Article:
6.4.1.2 After the powder is applied, and before the magnetizing force is removed, excess powder shall be removed, by means of a dry air current with sufficient force to remove the excess particles if it interferes with interpretation and evaluation, but not strong enough to disturb particles held by a leakage field that is indicative of discontinuities. In order to recognize the broad, fuzzy, lightly held powder patterns formed by near-surface discontinuities, the formation of indications must be observed carefully during both powder application and removal of the excess powder. The dry particle method shall not be used to examine aerospace components (flight hardware). Dry magnetic particles shall not be reused.
 
6.4.2 Wet Magnetic Particle Application, Continuous Method—Fluorescent or nonfluorescent particles suspended in a liquid vehicle at the required concentration shall be applied by gently spraying or flowing the suspension over the area to be examined or by immersion of the part in the suspension.
 
6.4.2.1 Proper sequencing and timing of part magnetization and application of particle suspension are required to obtain the proper formation and retention of indications. This requires that the stream of suspension be diverted from the part simultaneously with, or slightly before, energizing the magnetic circuit.
 
6.4.2.2 The magnetizing current shall be applied for a duration of at least 0.5 second for each application, with a minimum of two shots being used. The second shot shall follow the first while the particles are still mobile on the surface of the part.
 
6.4.2.3 Under special circumstances, such as the use of automated equipment or for critical parts, the 0.5second duration and the two-shot requirement may be waived provided it is demonstrated that the procedure can detect known discontinuities in reference parts.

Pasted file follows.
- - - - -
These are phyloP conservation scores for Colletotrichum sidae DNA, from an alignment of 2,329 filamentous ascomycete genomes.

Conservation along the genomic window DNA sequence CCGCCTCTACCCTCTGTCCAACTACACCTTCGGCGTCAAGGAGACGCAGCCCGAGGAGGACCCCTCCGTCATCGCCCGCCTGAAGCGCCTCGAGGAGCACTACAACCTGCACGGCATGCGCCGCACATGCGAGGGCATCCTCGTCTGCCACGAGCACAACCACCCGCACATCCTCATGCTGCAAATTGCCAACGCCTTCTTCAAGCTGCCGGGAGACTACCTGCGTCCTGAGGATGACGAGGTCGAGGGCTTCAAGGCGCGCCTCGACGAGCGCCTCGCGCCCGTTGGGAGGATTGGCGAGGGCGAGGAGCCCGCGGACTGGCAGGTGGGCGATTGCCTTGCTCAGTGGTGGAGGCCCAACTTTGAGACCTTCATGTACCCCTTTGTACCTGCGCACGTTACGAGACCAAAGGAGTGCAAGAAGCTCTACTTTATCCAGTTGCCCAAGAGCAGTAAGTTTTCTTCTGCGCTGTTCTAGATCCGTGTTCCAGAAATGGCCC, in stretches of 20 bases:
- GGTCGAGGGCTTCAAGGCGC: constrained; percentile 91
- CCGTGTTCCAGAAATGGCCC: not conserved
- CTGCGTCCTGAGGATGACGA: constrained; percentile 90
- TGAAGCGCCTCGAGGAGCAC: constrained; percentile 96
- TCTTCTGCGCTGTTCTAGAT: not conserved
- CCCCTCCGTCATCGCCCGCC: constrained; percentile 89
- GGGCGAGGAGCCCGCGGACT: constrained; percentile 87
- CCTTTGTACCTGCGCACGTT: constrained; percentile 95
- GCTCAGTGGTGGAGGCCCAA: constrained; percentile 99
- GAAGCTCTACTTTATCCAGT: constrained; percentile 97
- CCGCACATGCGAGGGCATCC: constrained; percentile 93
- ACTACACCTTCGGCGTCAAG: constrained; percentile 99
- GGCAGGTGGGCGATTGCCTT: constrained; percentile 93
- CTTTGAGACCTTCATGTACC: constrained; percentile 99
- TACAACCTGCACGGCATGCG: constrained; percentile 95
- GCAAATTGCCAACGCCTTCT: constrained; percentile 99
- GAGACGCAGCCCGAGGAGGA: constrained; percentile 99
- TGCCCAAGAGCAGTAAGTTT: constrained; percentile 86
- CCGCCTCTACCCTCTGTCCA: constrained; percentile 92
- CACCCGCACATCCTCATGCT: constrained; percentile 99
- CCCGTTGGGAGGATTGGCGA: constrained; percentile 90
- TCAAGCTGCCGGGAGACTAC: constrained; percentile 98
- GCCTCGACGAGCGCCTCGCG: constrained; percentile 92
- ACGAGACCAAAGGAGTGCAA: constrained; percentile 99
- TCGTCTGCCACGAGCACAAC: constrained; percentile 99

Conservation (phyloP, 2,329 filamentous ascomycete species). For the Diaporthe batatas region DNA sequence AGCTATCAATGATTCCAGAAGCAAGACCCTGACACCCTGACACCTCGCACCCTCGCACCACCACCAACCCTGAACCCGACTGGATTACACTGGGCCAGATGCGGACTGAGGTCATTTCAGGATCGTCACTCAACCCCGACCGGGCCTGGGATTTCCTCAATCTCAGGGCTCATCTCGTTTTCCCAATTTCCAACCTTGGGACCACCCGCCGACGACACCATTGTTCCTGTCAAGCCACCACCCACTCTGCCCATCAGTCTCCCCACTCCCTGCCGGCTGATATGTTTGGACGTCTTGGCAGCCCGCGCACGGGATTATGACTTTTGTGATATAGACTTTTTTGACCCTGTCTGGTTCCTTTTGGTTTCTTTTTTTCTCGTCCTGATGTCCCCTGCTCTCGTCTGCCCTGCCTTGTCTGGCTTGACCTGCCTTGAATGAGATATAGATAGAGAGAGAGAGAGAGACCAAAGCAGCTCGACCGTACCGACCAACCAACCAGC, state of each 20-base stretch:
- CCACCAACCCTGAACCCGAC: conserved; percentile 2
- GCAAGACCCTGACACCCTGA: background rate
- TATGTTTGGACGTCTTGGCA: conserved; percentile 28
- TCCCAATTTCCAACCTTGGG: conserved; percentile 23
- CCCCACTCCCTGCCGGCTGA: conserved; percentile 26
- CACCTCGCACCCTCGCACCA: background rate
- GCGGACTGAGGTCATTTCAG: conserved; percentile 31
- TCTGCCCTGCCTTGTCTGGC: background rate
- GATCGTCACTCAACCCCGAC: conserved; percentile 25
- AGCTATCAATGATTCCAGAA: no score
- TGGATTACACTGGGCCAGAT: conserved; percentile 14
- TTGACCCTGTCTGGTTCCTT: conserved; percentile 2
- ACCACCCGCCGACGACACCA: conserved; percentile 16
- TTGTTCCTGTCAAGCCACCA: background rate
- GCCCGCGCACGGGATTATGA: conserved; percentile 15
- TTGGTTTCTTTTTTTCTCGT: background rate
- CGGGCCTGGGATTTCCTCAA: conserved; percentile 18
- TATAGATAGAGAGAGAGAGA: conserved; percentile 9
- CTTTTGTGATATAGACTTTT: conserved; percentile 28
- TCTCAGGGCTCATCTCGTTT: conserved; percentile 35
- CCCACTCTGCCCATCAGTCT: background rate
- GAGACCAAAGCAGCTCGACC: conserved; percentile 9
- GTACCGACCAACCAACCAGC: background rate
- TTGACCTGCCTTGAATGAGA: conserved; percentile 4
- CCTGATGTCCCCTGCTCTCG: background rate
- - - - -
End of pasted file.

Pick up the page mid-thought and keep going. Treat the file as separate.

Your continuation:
6.4.2.4 Care shall be exercised to prevent any damage to the part due to overheating or other causes. Weakly held indications on highly finished parts are readily washed away, and care must be exercised to prevent high-velocity flow over critical surfaces.
 
6.4.3 Residual Magnetization Method—In the residual magnetization method, the magnetic particles are applied to the part under examination after the magnetizing force has been discontinued. The residual method is not as sensitive as the continuous method. It can be useful on materials with high retentivity. It is also useful for the examination of parts or areas of parts, which because of geometric constraints, cannot be examined with the continuous method. The residual method shall be used only when specifically approved by the Cognizant Engineering Organization or when it has been documented that it can detect discontinuities or artificial discontinuities in parts under examination. The test parts shall have the same material and processing steps, and similar geometry, to the actual parts being examined.
 
6.4.4 Magnetic Slurry/Paint Application—Magnetic paints or slurries are applied to the part with a brush, squeeze bottle, or aerosol can before or during the magnetization operation. This method is for special applications, such as overhead or underwater examination. This method may be used only when specifically approved by the Cognizant Engineering Organization.
 
6.4.5 Magnetic Polymer Application—Polymerizable material containing magnetic particles shall be held in contact with the part under examination during the period of its cure. Before curing takes place, and while the magnetic particles are still mobile, the part shall be magnetized to the specified level. This requires prolonged or repeated periods of magnetization. This method is for special applications, such as bolt holes which cannot be examined readily by the wet or dry method, and shall be used only when specifically approved by the Cognizant Engineering Organization. AMS-I-83387 establishes the examination process for magnetic rubber.
 
6.4.6 Particle Selection for Aerospace Lifting Hardware—The use of dry powder or non-fluorescent wet particles on aerospace lifting hardware must be approved by the Cognizant Engineering Organization.
 
6.5 Evaluation—Following magnetization and particle application, the parts shall be examined for indications. All indications will be identified as relevant or nonrelevant. Relevant indications will be compared to the proper accept/reject criteria and the parts accepted or rejected accordingly.